ASK FATHER: Can a teen with hostile parents be baptized?

From a reader…


Is it morally wrong to delay converting Catholicism? The potential convert believes the Catholic Church is the one true Church. However, she is a teenager, has very hostile parents, and is willing to wait a few years to make sure she is right about her convictions.

Age is an interesting thing in Canon Law. People who have achieved the age of 7 have, presumably, achieved the use of reason. As such, they can make their own decisions and are no longer treated as infants in the law. Their parents cannot provide the consent needed for baptism, they are required to freely request baptism of their own volition. Yet, such persons are still minors until they turn 18, and are under the care of their parents (can. 97). At the age of 14, if they are unbaptized, they can choose which Ritual Church to be baptized in. At the same age, if they are female, they can validly marry. If they are male, they have to wait until they are 16 to marry validly.

A minor who wishes to be baptized, or wishes to profess the Catholic faith can validly do so whether or not his or her parents consent.

Pastoral prudence comes into play here.

Especially if the parents are strongly opposed, there may be some good reasons for delaying the baptism or profession of faith. Our interlocutor says the individual is a “teenager” which covers a broad range from a bouncy, immature 13-year-old, to a seasoned, well-adjusted and mature 19-year-old.

The pastoral response to each one would be individualized.

A young woman, aged 16, who has shown maturity and discretion, and is clearly sincere in her desire to become Catholic might be quietly baptized, although if she is still living at home, with hostile parents, her ability to practice the faith might be compromised. A girl, aged 13, who wants to be Catholic because she just watched the Bells of St. Mary and is enraptured by the world of Catholicism therein presented, might be encouraged to continue to read, pray, make friends with Catholics and visit the church on a regular basis for a few years before being baptized.

Another factor to consider is whether this young woman who wishes to convert is already baptized or not. If she is not baptized, the urgency of welcoming her to the water of life will be a motivation. If she is already baptized, but not in full communion with the Church, might be more safely delayed.

The intensity of her parents’ hostility will also be a factor.

All in all, this is a decision that should be made at the local level, by a good and trusted pastor familiar with the specifics of the situation.

About Fr. John Zuhlsdorf

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  1. Father, due to how you keep pounding away that unplanned death would be horrifying, [No. Unprovided death. No recourse to the last sacraments and dying in the state of mortal sin.] could a friend or close confidant do an emergency baptism in secret, in case she dies before her parents relent … Or never do?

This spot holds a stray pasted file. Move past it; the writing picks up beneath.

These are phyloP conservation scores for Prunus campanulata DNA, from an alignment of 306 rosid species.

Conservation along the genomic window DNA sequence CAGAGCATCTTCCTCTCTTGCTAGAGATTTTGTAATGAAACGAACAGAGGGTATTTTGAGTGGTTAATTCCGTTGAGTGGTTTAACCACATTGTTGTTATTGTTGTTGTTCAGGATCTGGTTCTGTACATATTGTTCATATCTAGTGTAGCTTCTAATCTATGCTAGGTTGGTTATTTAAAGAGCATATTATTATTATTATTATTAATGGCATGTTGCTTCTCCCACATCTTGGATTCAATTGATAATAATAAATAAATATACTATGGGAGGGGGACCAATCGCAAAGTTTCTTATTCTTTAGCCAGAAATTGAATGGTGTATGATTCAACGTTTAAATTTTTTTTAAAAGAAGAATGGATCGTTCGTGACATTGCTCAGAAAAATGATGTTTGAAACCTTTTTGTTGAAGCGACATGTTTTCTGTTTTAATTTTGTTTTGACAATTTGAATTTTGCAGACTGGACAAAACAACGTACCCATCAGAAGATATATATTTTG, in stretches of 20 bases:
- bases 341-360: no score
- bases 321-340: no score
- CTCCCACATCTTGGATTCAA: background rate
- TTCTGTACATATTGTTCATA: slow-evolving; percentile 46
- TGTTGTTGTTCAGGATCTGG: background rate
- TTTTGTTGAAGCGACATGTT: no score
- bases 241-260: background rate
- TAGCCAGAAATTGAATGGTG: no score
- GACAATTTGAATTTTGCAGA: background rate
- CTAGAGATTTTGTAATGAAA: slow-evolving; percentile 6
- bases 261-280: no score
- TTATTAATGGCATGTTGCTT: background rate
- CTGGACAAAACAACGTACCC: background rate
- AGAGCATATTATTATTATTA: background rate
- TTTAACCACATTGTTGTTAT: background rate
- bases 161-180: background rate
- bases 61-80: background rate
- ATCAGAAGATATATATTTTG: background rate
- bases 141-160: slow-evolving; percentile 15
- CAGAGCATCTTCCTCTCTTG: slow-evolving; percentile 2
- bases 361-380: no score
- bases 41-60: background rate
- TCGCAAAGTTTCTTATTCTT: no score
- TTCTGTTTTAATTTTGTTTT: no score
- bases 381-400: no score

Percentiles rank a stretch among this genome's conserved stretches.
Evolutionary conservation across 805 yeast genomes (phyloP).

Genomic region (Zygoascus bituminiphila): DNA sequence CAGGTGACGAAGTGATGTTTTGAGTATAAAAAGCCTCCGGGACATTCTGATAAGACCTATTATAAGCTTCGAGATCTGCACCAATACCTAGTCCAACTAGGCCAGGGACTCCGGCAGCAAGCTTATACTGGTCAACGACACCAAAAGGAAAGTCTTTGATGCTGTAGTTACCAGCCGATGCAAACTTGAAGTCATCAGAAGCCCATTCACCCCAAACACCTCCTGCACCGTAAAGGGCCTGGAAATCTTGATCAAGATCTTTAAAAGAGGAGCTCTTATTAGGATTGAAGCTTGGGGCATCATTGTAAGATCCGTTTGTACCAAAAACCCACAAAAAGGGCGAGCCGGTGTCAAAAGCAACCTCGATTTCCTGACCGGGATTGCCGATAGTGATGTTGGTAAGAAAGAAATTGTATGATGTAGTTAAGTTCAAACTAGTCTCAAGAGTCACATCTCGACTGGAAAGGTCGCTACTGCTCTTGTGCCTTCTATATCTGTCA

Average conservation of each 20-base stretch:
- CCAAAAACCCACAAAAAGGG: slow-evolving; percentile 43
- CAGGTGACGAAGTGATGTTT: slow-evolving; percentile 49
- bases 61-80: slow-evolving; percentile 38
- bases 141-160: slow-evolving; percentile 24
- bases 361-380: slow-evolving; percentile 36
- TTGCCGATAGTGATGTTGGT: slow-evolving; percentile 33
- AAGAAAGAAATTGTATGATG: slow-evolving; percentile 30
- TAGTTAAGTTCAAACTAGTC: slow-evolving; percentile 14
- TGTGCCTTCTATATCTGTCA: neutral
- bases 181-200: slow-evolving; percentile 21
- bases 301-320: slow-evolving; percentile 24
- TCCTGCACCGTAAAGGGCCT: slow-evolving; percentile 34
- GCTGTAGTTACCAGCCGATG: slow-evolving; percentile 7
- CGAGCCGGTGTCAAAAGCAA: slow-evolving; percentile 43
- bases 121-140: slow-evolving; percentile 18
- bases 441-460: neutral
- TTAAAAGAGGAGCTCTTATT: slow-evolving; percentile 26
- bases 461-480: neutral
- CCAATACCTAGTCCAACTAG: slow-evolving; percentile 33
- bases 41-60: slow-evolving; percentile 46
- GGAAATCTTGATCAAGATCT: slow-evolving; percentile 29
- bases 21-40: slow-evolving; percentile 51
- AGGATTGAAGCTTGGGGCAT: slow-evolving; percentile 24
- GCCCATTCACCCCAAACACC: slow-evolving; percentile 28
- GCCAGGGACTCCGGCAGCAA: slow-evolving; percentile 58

2. Dr. Edward Peters says:

    A review exercise for canon law students might require noting what is significant about ages: 7, 14, 16, 18, 21, 23, 25, 35, 75, 80…and a few others. More than one answer might be correct. And, re your baptism case, recall Canon 1478.3.

    Fr. Z's Gold Star Award

  3. ” People who have achieved the age of 7 have, presumably, achieved the use of reason.”

    So true, just look at the life of Little Nellie of Holy God. She was only 4 1/2 when she died.

  4. Thanks for the correction father. Still your posts send me shivers down my spine, hence the question to save this teen’s soul.

  5. aviva meriam says:

    AS a personal observation… someone may be of the age of reason but may not be personally capable of self support. While I support this Teenager, I would caution him/her to be prepared for negative consequences. There are communities whose members would disown this teen if the baptism became known.

    I would also strongly encourage this teenager to become as connected to the parish and catholic activities as possible: should the teen be ostracized from his/her original family emotional support will be crucial to maintaining a catholic identity.

  6. Bender says:

    If the act of asking for, and then receiving, baptism constitutes an act of disobedience that rises to the level of dishonoring one’s parents, which of course is a violation of the Commandment and thus a sin in and of itself, that would seem to preclude baptism at this time. You cannot do wrong even in order to do good. The question here is whether seeking baptism now – even though baptism itself is of the highest good – would be a wrong by a child against a parent. If it is, then no. If it is not, then yes.

  7. rtrainque says:

    Re: whether such a decision by a child would constitute a sin –In the sermon linked below Fr. gives a brief outline of St. Alphonsus Liguori’s explanation of the 4th commandment. Basically, obedience under penalty of mortal sin is only due to serious and just commands. On the flip side, he goes on to say that parents sin mortally who get in the way of children freely pursuing a vocation (in particular to the priesthood or religious life). I’m sure that none here would argue that a command not to be baptized in/convert to the one true Church is a just command.

  8. Pingback: What 'Alienates' People from the Church? - Big Pulpit

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